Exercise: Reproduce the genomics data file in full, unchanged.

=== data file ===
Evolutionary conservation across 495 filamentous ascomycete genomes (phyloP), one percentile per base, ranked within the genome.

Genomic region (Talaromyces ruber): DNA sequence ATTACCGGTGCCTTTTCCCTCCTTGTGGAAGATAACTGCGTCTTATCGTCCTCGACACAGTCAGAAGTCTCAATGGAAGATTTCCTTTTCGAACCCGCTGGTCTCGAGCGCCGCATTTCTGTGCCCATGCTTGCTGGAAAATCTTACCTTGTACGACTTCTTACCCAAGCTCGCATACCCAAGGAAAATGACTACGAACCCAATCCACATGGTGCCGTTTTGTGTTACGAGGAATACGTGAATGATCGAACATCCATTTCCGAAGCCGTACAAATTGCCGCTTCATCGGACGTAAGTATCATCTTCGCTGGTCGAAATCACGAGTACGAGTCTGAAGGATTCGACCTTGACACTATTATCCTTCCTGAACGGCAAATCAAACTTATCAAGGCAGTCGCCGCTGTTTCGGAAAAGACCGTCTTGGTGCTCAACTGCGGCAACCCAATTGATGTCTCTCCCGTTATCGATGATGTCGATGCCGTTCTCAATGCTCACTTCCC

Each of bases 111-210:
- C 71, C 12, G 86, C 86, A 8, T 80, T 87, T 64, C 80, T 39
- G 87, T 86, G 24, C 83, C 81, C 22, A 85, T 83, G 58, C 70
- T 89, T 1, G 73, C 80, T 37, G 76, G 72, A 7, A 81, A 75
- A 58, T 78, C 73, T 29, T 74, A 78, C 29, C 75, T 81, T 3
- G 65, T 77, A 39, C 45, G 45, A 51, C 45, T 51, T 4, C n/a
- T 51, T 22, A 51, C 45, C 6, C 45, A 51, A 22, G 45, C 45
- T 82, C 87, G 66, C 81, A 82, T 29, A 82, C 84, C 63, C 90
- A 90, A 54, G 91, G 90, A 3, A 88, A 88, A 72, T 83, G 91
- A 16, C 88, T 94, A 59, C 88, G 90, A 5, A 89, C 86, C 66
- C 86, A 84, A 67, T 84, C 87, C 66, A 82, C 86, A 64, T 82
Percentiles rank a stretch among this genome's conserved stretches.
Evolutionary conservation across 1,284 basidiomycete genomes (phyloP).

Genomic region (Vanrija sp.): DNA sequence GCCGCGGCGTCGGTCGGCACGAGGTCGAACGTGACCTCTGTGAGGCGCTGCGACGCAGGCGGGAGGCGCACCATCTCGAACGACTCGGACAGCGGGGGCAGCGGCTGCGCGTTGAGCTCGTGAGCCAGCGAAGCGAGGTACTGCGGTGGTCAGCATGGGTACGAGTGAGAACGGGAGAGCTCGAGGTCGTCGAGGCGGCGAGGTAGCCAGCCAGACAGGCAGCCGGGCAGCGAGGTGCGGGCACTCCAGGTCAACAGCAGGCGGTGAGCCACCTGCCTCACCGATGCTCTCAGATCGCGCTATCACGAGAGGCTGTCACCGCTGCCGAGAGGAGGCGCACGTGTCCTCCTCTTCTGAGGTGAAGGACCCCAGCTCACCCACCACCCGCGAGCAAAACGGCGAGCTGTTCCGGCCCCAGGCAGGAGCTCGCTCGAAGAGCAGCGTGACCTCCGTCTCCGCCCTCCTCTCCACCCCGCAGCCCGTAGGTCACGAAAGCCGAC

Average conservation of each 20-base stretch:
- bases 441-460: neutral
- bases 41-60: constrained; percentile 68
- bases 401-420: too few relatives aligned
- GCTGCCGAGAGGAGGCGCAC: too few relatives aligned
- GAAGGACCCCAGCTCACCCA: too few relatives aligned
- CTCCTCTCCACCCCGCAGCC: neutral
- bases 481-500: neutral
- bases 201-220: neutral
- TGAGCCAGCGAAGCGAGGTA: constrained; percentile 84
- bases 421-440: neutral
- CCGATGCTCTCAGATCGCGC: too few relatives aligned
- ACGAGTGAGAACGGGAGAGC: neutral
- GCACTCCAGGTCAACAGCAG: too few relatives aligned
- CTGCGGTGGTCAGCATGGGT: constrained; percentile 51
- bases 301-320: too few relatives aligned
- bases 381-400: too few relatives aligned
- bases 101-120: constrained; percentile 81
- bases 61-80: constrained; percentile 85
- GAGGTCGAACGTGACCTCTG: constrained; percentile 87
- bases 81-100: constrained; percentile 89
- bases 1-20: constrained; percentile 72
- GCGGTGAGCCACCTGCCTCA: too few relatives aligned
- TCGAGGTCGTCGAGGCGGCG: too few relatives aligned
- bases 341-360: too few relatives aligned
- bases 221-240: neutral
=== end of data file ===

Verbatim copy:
Evolutionary conservation across 495 filamentous ascomycete genomes (phyloP), one percentile per base, ranked within the genome.

Genomic region (Talaromyces ruber): DNA sequence ATTACCGGTGCCTTTTCCCTCCTTGTGGAAGATAACTGCGTCTTATCGTCCTCGACACAGTCAGAAGTCTCAATGGAAGATTTCCTTTTCGAACCCGCTGGTCTCGAGCGCCGCATTTCTGTGCCCATGCTTGCTGGAAAATCTTACCTTGTACGACTTCTTACCCAAGCTCGCATACCCAAGGAAAATGACTACGAACCCAATCCACATGGTGCCGTTTTGTGTTACGAGGAATACGTGAATGATCGAACATCCATTTCCGAAGCCGTACAAATTGCCGCTTCATCGGACGTAAGTATCATCTTCGCTGGTCGAAATCACGAGTACGAGTCTGAAGGATTCGACCTTGACACTATTATCCTTCCTGAACGGCAAATCAAACTTATCAAGGCAGTCGCCGCTGTTTCGGAAAAGACCGTCTTGGTGCTCAACTGCGGCAACCCAATTGATGTCTCTCCCGTTATCGATGATGTCGATGCCGTTCTCAATGCTCACTTCCC

Each of bases 111-210:
- C 71, C 12, G 86, C 86, A 8, T 80, T 87, T 64, C 80, T 39
- G 87, T 86, G 24, C 83, C 81, C 22, A 85, T 83, G 58, C 70
- T 89, T 1, G 73, C 80, T 37, G 76, G 72, A 7, A 81, A 75
- A 58, T 78, C 73, T 29, T 74, A 78, C 29, C 75, T 81, T 3
- G 65, T 77, A 39, C 45, G 45, A 51, C 45, T 51, T 4, C n/a
- T 51, T 22, A 51, C 45, C 6, C 45, A 51, A 22, G 45, C 45
- T 82, C 87, G 66, C 81, A 82, T 29, A 82, C 84, C 63, C 90
- A 90, A 54, G 91, G 90, A 3, A 88, A 88, A 72, T 83, G 91
- A 16, C 88, T 94, A 59, C 88, G 90, A 5, A 89, C 86, C 66
- C 86, A 84, A 67, T 84, C 87, C 66, A 82, C 86, A 64, T 82
Percentiles rank a stretch among this genome's conserved stretches.
Evolutionary conservation across 1,284 basidiomycete genomes (phyloP).

Genomic region (Vanrija sp.): DNA sequence GCCGCGGCGTCGGTCGGCACGAGGTCGAACGTGACCTCTGTGAGGCGCTGCGACGCAGGCGGGAGGCGCACCATCTCGAACGACTCGGACAGCGGGGGCAGCGGCTGCGCGTTGAGCTCGTGAGCCAGCGAAGCGAGGTACTGCGGTGGTCAGCATGGGTACGAGTGAGAACGGGAGAGCTCGAGGTCGTCGAGGCGGCGAGGTAGCCAGCCAGACAGGCAGCCGGGCAGCGAGGTGCGGGCACTCCAGGTCAACAGCAGGCGGTGAGCCACCTGCCTCACCGATGCTCTCAGATCGCGCTATCACGAGAGGCTGTCACCGCTGCCGAGAGGAGGCGCACGTGTCCTCCTCTTCTGAGGTGAAGGACCCCAGCTCACCCACCACCCGCGAGCAAAACGGCGAGCTGTTCCGGCCCCAGGCAGGAGCTCGCTCGAAGAGCAGCGTGACCTCCGTCTCCGCCCTCCTCTCCACCCCGCAGCCCGTAGGTCACGAAAGCCGAC

Average conservation of each 20-base stretch:
- bases 441-460: neutral
- bases 41-60: constrained; percentile 68
- bases 401-420: too few relatives aligned
- GCTGCCGAGAGGAGGCGCAC: too few relatives aligned
- GAAGGACCCCAGCTCACCCA: too few relatives aligned
- CTCCTCTCCACCCCGCAGCC: neutral
- bases 481-500: neutral
- bases 201-220: neutral
- TGAGCCAGCGAAGCGAGGTA: constrained; percentile 84
- bases 421-440: neutral
- CCGATGCTCTCAGATCGCGC: too few relatives aligned
- ACGAGTGAGAACGGGAGAGC: neutral
- GCACTCCAGGTCAACAGCAG: too few relatives aligned
- CTGCGGTGGTCAGCATGGGT: constrained; percentile 51
- bases 301-320: too few relatives aligned
- bases 381-400: too few relatives aligned
- bases 101-120: constrained; percentile 81
- bases 61-80: constrained; percentile 85
- GAGGTCGAACGTGACCTCTG: constrained; percentile 87
- bases 81-100: constrained; percentile 89
- bases 1-20: constrained; percentile 72
- GCGGTGAGCCACCTGCCTCA: too few relatives aligned
- TCGAGGTCGTCGAGGCGGCG: too few relatives aligned
- bases 341-360: too few relatives aligned
- bases 221-240: neutral